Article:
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Alarm Clock Requires A Passcode To Turn It Off

Alarm Clock Requires A Passcode To Turn It Off

The Ramos uses a remote keypad to 'defuse' the bell and encourage sleepers to move away from their beds.

Carib Guerra

The Ramos Alarm Clock was originally created by New York City-based engineer Paul Sammut for his personal use. Having too often overslept when depending on traditional alarm clocks to wake him up, Sammut set to the task of making a snooze-proof machine.

Instead of having a button on the clock itself the Ramos will only shut off once a defuse code has been entered on a keypad panel. The code can be the days date, or a random four-digit number that displays on the clock at the push of a button.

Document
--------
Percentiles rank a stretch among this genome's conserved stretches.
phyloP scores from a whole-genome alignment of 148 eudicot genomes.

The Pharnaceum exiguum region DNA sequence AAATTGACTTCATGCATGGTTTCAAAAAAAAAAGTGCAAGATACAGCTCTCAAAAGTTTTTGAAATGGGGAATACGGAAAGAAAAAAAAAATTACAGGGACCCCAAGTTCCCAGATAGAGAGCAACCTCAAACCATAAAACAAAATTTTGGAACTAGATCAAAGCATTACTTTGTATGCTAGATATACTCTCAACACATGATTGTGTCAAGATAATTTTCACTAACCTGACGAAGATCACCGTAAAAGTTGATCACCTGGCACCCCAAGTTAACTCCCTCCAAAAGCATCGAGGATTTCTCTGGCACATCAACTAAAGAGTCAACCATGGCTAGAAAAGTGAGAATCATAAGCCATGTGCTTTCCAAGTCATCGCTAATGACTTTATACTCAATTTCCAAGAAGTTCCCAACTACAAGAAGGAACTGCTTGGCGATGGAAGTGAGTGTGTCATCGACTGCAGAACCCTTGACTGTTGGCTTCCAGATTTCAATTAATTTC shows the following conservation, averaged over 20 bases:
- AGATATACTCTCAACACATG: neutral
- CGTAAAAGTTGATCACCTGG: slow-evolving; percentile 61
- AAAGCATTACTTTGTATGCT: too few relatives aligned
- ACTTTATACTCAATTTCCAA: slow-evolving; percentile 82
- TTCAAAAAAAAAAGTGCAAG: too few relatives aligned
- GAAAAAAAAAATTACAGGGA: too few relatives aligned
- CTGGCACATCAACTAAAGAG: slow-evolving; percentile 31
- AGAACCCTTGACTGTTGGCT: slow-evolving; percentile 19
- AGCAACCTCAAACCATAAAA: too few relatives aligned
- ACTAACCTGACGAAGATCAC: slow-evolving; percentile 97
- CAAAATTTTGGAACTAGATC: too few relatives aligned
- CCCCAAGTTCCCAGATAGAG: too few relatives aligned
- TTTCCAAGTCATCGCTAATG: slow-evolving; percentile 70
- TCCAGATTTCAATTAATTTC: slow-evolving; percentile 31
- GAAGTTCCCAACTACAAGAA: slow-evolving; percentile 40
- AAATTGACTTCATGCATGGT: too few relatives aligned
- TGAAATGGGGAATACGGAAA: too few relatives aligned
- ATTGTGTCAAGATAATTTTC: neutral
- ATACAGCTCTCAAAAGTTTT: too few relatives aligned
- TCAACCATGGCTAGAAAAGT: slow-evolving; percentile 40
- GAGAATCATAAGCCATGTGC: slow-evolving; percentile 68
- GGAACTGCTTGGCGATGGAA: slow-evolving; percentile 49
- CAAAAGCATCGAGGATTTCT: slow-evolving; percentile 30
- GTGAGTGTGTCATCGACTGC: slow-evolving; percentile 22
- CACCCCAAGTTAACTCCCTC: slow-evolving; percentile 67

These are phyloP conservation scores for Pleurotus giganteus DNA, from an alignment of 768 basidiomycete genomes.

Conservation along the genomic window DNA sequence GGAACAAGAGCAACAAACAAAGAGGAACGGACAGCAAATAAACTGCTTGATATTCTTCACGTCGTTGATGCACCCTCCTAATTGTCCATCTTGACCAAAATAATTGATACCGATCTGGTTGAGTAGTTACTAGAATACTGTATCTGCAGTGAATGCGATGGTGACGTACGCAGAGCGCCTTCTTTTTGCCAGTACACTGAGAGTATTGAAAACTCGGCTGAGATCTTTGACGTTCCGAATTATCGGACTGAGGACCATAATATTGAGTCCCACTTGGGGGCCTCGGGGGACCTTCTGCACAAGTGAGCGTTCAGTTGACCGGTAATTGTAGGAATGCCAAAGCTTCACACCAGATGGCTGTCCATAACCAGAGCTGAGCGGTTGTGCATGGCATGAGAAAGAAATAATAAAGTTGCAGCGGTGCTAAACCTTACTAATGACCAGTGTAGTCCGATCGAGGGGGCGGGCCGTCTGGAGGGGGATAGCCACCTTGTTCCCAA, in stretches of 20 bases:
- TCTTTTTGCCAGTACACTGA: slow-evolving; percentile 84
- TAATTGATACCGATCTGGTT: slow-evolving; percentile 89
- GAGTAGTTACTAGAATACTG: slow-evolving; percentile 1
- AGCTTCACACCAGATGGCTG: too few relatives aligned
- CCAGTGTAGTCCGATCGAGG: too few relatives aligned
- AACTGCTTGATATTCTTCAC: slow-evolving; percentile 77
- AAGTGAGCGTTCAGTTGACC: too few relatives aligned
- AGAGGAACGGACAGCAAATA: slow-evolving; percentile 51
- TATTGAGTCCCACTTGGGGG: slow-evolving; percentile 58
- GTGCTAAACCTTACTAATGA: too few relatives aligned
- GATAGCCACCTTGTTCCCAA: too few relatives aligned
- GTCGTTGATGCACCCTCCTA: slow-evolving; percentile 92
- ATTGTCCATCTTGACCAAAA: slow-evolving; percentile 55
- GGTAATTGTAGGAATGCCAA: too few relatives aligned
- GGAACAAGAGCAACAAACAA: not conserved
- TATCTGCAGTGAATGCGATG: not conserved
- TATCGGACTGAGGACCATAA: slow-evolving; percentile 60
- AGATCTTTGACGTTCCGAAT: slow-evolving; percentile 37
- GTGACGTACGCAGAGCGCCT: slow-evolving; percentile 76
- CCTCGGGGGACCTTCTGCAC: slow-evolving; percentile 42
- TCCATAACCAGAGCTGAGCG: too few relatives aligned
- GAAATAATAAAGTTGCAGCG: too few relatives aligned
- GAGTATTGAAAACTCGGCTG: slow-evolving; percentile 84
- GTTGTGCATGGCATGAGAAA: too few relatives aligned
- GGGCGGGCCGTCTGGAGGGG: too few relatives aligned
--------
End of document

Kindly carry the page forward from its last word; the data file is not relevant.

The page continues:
In order to discourage snoozers from simply entering the code and falling back into bed the keypad is wireless. With a range of 50 ft, or 100 ft for the long-range version, Sammut suggests placing the defuse panel in the bathroom or kitchen so when the alarm goes off you can begin your day.

Check out the video below to see a demo:

The project was successfully funded on Kickstarter in April 2012, and the first production models are expected to ship in September. Three designs—LED, Nixie Tube, and Custom—are currently available for preorder on the Ramos Alarm Clock website.

Ramos Alarm Clock

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